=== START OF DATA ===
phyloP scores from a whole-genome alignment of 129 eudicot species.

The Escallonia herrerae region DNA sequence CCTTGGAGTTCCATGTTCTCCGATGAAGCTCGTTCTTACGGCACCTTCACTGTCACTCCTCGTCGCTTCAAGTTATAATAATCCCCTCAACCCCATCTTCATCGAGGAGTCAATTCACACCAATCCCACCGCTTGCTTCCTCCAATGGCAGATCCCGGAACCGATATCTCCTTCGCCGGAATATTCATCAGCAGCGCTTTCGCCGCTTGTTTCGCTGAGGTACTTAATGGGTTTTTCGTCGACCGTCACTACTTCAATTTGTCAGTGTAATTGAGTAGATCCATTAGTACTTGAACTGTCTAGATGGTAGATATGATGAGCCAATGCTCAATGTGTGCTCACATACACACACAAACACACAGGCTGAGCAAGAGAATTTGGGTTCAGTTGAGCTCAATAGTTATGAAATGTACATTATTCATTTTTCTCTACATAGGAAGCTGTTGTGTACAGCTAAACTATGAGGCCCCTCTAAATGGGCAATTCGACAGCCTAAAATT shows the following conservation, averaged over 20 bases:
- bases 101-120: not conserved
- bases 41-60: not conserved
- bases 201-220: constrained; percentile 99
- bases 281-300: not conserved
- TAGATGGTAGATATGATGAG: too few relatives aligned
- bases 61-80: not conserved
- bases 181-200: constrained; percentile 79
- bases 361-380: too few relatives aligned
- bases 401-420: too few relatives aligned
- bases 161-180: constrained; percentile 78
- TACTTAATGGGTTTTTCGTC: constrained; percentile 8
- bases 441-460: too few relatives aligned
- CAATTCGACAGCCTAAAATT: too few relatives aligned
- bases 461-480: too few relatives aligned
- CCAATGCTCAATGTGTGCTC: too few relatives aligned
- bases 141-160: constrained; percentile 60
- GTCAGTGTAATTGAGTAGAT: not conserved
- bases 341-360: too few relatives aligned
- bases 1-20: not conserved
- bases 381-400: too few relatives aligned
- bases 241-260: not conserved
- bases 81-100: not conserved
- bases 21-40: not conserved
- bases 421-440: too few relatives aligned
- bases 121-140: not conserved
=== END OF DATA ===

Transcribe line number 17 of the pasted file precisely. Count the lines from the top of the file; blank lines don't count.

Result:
- CCAATGCTCAATGTGTGCTC: too few relatives aligned